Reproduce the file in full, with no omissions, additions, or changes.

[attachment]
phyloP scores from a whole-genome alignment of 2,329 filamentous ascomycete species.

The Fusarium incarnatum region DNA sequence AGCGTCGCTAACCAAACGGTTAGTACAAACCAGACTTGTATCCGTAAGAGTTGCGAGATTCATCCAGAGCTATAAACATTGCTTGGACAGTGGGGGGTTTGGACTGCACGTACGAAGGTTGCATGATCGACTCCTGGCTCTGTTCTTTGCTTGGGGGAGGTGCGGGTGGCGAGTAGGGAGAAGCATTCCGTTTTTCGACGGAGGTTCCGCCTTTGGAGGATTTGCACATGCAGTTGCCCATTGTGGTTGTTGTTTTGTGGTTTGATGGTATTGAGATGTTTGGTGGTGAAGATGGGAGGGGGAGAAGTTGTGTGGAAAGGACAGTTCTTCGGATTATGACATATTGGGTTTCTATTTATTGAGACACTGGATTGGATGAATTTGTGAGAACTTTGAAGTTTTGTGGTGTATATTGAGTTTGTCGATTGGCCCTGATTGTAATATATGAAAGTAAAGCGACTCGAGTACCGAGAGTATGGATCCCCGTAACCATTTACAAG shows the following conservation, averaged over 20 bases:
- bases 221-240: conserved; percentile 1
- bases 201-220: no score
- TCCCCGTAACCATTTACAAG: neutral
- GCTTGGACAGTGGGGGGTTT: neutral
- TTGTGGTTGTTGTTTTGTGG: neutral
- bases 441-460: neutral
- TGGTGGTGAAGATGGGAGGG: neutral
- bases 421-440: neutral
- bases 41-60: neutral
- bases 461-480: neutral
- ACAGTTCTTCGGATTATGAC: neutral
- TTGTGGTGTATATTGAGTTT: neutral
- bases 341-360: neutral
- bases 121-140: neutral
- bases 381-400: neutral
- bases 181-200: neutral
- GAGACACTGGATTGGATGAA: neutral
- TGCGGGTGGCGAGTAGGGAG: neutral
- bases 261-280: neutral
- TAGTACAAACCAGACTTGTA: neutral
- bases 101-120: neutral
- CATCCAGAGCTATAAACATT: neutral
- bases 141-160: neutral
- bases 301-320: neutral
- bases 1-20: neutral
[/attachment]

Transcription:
phyloP scores from a whole-genome alignment of 2,329 filamentous ascomycete species.

The Fusarium incarnatum region DNA sequence AGCGTCGCTAACCAAACGGTTAGTACAAACCAGACTTGTATCCGTAAGAGTTGCGAGATTCATCCAGAGCTATAAACATTGCTTGGACAGTGGGGGGTTTGGACTGCACGTACGAAGGTTGCATGATCGACTCCTGGCTCTGTTCTTTGCTTGGGGGAGGTGCGGGTGGCGAGTAGGGAGAAGCATTCCGTTTTTCGACGGAGGTTCCGCCTTTGGAGGATTTGCACATGCAGTTGCCCATTGTGGTTGTTGTTTTGTGGTTTGATGGTATTGAGATGTTTGGTGGTGAAGATGGGAGGGGGAGAAGTTGTGTGGAAAGGACAGTTCTTCGGATTATGACATATTGGGTTTCTATTTATTGAGACACTGGATTGGATGAATTTGTGAGAACTTTGAAGTTTTGTGGTGTATATTGAGTTTGTCGATTGGCCCTGATTGTAATATATGAAAGTAAAGCGACTCGAGTACCGAGAGTATGGATCCCCGTAACCATTTACAAG shows the following conservation, averaged over 20 bases:
- bases 221-240: conserved; percentile 1
- bases 201-220: no score
- TCCCCGTAACCATTTACAAG: neutral
- GCTTGGACAGTGGGGGGTTT: neutral
- TTGTGGTTGTTGTTTTGTGG: neutral
- bases 441-460: neutral
- TGGTGGTGAAGATGGGAGGG: neutral
- bases 421-440: neutral
- bases 41-60: neutral
- bases 461-480: neutral
- ACAGTTCTTCGGATTATGAC: neutral
- TTGTGGTGTATATTGAGTTT: neutral
- bases 341-360: neutral
- bases 121-140: neutral
- bases 381-400: neutral
- bases 181-200: neutral
- GAGACACTGGATTGGATGAA: neutral
- TGCGGGTGGCGAGTAGGGAG: neutral
- bases 261-280: neutral
- TAGTACAAACCAGACTTGTA: neutral
- bases 101-120: neutral
- CATCCAGAGCTATAAACATT: neutral
- bases 141-160: neutral
- bases 301-320: neutral
- bases 1-20: neutral